Warren Buffett lives in Nebraska and invests in established companies. Sequoia Capital is based in Silicon Valley and invests in fast-growing startups.
Despite being worlds apart, one of the ways they've earned their legendary statuses is held in common: slugging percentage.
Rather than achieving a 100% hit rate, their outperformance has come from their winners not just winning, but winning big.
Let's start with Sequoia. Their $60M investment in WhatsApp turned into $3B (a 50x return). Their $12.5M investment in Google grew to $4.3B (a 300x return). You can Google (no pun intended) the rest of their home runs.
Sequoia is OK with losing money on 90%+ of its investments, because they understand that the winners will more than make up for it.
Meanwhile over in Nebraska...Buffett doesn't buy a stock at Berkshire Hathaway expecting a 90% chance of capital loss. His #1 investing rule is quite literally "don't lose money." His #2 rule is "see rule #1." But despite his divergent outlook on process, the outcomes follow a similar Pareto distribution as Sequoia's: a few big winners have driven the majority of his returns.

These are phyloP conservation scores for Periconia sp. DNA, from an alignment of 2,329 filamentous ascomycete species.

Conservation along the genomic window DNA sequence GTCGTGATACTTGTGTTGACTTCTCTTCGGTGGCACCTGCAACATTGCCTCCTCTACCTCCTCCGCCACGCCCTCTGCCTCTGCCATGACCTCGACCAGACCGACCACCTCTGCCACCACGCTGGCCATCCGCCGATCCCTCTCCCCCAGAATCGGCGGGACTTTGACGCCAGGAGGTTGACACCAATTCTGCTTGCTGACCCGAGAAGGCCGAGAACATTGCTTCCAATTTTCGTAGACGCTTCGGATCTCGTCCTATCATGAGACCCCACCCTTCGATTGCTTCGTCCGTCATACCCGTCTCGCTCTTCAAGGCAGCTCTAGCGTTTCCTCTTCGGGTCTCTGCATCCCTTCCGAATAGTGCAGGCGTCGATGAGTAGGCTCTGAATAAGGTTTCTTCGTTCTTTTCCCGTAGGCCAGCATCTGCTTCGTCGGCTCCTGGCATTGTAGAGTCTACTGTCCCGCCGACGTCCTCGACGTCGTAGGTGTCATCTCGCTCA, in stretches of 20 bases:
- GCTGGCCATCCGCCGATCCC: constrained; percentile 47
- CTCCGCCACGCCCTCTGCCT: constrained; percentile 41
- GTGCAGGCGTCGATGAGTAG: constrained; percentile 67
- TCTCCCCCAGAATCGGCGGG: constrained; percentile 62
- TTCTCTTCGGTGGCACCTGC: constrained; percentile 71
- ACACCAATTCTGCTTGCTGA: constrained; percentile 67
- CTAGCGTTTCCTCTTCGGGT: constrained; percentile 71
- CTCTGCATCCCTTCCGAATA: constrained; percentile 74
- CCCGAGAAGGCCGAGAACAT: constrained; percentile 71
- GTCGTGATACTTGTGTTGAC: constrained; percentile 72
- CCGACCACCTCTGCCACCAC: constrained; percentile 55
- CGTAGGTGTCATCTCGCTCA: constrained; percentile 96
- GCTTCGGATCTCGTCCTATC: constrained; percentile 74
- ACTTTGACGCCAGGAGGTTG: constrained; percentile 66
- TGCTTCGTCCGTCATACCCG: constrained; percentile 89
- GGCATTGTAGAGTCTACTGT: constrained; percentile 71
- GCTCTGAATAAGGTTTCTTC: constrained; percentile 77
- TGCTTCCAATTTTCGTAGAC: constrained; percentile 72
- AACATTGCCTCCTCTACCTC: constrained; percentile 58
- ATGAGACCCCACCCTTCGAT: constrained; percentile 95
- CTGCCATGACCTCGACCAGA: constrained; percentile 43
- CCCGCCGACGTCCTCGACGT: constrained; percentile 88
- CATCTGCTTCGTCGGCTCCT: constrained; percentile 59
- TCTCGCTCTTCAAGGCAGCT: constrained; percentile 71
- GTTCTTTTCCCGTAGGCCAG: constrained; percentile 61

Take Apple, for instance. Berkshire's original $36B investment has grown to $90B+ today. That's a ~3x return in about 4 years. Many of Berkshire's other bets have actually underperformed the S&P 500 in recent years -- Apple has single-handedly carried his team.
So what we can learn from Buffett and Sequoia Capital, two seemingly opposite investors?
While singles and doubles are nice, the few home runs are what will really drive long-term returns.